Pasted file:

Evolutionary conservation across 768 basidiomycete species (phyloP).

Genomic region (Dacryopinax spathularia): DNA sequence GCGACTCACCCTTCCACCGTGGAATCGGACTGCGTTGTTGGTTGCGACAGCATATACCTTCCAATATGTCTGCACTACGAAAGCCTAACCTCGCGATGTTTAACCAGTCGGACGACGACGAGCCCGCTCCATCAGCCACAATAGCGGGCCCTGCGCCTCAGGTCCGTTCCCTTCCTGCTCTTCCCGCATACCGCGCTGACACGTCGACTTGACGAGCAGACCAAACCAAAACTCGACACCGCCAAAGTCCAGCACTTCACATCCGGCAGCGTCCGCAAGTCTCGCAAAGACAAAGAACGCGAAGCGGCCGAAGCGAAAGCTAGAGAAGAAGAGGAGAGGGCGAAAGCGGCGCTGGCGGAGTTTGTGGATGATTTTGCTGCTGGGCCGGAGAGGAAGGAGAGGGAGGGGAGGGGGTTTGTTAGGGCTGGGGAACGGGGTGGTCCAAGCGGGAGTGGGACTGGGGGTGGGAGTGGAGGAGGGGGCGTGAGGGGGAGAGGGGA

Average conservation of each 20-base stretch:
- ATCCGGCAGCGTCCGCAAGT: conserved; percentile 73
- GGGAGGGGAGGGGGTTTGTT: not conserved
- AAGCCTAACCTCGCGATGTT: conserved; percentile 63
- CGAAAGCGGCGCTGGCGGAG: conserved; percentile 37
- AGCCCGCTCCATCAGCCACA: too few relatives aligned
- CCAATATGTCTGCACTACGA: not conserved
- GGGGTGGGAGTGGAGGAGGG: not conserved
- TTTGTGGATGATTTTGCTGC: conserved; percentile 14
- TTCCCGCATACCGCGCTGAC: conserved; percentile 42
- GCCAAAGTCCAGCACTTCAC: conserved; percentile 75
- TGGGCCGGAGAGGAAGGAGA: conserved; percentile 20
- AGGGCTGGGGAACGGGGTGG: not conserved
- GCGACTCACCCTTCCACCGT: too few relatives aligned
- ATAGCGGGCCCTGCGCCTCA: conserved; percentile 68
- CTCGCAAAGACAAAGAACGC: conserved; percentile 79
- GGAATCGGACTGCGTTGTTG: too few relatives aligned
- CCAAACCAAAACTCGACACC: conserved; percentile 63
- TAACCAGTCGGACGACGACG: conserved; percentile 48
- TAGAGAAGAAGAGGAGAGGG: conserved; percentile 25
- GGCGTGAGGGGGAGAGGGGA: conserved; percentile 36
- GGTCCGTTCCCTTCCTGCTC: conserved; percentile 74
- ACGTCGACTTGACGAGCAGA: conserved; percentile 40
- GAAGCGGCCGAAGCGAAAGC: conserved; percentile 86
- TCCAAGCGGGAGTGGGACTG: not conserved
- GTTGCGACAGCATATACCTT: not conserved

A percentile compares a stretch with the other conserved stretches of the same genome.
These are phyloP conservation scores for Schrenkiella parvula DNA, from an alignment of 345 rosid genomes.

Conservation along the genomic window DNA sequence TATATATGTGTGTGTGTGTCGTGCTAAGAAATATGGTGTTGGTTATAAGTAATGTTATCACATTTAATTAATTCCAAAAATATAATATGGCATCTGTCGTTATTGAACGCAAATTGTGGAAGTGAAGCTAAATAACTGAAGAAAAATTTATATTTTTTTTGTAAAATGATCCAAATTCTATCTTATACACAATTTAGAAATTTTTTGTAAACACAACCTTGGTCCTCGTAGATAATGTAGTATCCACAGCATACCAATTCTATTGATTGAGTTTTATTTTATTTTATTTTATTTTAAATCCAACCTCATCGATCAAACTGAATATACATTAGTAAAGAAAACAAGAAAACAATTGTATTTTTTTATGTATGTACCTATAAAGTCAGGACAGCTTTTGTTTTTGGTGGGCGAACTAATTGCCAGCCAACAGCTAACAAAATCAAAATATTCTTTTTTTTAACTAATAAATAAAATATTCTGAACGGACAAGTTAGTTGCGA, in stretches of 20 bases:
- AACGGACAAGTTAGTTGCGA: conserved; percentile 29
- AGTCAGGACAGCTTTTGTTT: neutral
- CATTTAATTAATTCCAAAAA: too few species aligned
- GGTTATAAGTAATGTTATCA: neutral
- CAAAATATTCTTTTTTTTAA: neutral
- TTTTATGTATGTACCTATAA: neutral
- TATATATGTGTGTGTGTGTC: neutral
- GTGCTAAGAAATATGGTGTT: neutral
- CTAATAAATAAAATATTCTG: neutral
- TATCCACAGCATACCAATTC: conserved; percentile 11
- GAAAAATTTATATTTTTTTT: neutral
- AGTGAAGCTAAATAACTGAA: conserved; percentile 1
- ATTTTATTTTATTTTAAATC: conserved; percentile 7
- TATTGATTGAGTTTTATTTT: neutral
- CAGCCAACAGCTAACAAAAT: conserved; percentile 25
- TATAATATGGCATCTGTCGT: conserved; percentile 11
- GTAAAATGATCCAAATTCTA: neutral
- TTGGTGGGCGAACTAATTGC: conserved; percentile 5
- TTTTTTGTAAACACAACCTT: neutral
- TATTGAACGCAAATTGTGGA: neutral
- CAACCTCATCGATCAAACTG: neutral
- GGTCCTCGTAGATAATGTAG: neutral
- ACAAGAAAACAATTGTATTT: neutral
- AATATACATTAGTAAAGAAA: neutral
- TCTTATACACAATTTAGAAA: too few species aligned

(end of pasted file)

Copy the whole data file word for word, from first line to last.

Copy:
Evolutionary conservation across 768 basidiomycete species (phyloP).

Genomic region (Dacryopinax spathularia): DNA sequence GCGACTCACCCTTCCACCGTGGAATCGGACTGCGTTGTTGGTTGCGACAGCATATACCTTCCAATATGTCTGCACTACGAAAGCCTAACCTCGCGATGTTTAACCAGTCGGACGACGACGAGCCCGCTCCATCAGCCACAATAGCGGGCCCTGCGCCTCAGGTCCGTTCCCTTCCTGCTCTTCCCGCATACCGCGCTGACACGTCGACTTGACGAGCAGACCAAACCAAAACTCGACACCGCCAAAGTCCAGCACTTCACATCCGGCAGCGTCCGCAAGTCTCGCAAAGACAAAGAACGCGAAGCGGCCGAAGCGAAAGCTAGAGAAGAAGAGGAGAGGGCGAAAGCGGCGCTGGCGGAGTTTGTGGATGATTTTGCTGCTGGGCCGGAGAGGAAGGAGAGGGAGGGGAGGGGGTTTGTTAGGGCTGGGGAACGGGGTGGTCCAAGCGGGAGTGGGACTGGGGGTGGGAGTGGAGGAGGGGGCGTGAGGGGGAGAGGGGA

Average conservation of each 20-base stretch:
- ATCCGGCAGCGTCCGCAAGT: conserved; percentile 73
- GGGAGGGGAGGGGGTTTGTT: not conserved
- AAGCCTAACCTCGCGATGTT: conserved; percentile 63
- CGAAAGCGGCGCTGGCGGAG: conserved; percentile 37
- AGCCCGCTCCATCAGCCACA: too few relatives aligned
- CCAATATGTCTGCACTACGA: not conserved
- GGGGTGGGAGTGGAGGAGGG: not conserved
- TTTGTGGATGATTTTGCTGC: conserved; percentile 14
- TTCCCGCATACCGCGCTGAC: conserved; percentile 42
- GCCAAAGTCCAGCACTTCAC: conserved; percentile 75
- TGGGCCGGAGAGGAAGGAGA: conserved; percentile 20
- AGGGCTGGGGAACGGGGTGG: not conserved
- GCGACTCACCCTTCCACCGT: too few relatives aligned
- ATAGCGGGCCCTGCGCCTCA: conserved; percentile 68
- CTCGCAAAGACAAAGAACGC: conserved; percentile 79
- GGAATCGGACTGCGTTGTTG: too few relatives aligned
- CCAAACCAAAACTCGACACC: conserved; percentile 63
- TAACCAGTCGGACGACGACG: conserved; percentile 48
- TAGAGAAGAAGAGGAGAGGG: conserved; percentile 25
- GGCGTGAGGGGGAGAGGGGA: conserved; percentile 36
- GGTCCGTTCCCTTCCTGCTC: conserved; percentile 74
- ACGTCGACTTGACGAGCAGA: conserved; percentile 40
- GAAGCGGCCGAAGCGAAAGC: conserved; percentile 86
- TCCAAGCGGGAGTGGGACTG: not conserved
- GTTGCGACAGCATATACCTT: not conserved

A percentile compares a stretch with the other conserved stretches of the same genome.
These are phyloP conservation scores for Schrenkiella parvula DNA, from an alignment of 345 rosid genomes.

Conservation along the genomic window DNA sequence TATATATGTGTGTGTGTGTCGTGCTAAGAAATATGGTGTTGGTTATAAGTAATGTTATCACATTTAATTAATTCCAAAAATATAATATGGCATCTGTCGTTATTGAACGCAAATTGTGGAAGTGAAGCTAAATAACTGAAGAAAAATTTATATTTTTTTTGTAAAATGATCCAAATTCTATCTTATACACAATTTAGAAATTTTTTGTAAACACAACCTTGGTCCTCGTAGATAATGTAGTATCCACAGCATACCAATTCTATTGATTGAGTTTTATTTTATTTTATTTTATTTTAAATCCAACCTCATCGATCAAACTGAATATACATTAGTAAAGAAAACAAGAAAACAATTGTATTTTTTTATGTATGTACCTATAAAGTCAGGACAGCTTTTGTTTTTGGTGGGCGAACTAATTGCCAGCCAACAGCTAACAAAATCAAAATATTCTTTTTTTTAACTAATAAATAAAATATTCTGAACGGACAAGTTAGTTGCGA, in stretches of 20 bases:
- AACGGACAAGTTAGTTGCGA: conserved; percentile 29
- AGTCAGGACAGCTTTTGTTT: neutral
- CATTTAATTAATTCCAAAAA: too few species aligned
- GGTTATAAGTAATGTTATCA: neutral
- CAAAATATTCTTTTTTTTAA: neutral
- TTTTATGTATGTACCTATAA: neutral
- TATATATGTGTGTGTGTGTC: neutral
- GTGCTAAGAAATATGGTGTT: neutral
- CTAATAAATAAAATATTCTG: neutral
- TATCCACAGCATACCAATTC: conserved; percentile 11
- GAAAAATTTATATTTTTTTT: neutral
- AGTGAAGCTAAATAACTGAA: conserved; percentile 1
- ATTTTATTTTATTTTAAATC: conserved; percentile 7
- TATTGATTGAGTTTTATTTT: neutral
- CAGCCAACAGCTAACAAAAT: conserved; percentile 25
- TATAATATGGCATCTGTCGT: conserved; percentile 11
- GTAAAATGATCCAAATTCTA: neutral
- TTGGTGGGCGAACTAATTGC: conserved; percentile 5
- TTTTTTGTAAACACAACCTT: neutral
- TATTGAACGCAAATTGTGGA: neutral
- CAACCTCATCGATCAAACTG: neutral
- GGTCCTCGTAGATAATGTAG: neutral
- ACAAGAAAACAATTGTATTT: neutral
- AATATACATTAGTAAAGAAA: neutral
- TCTTATACACAATTTAGAAA: too few species aligned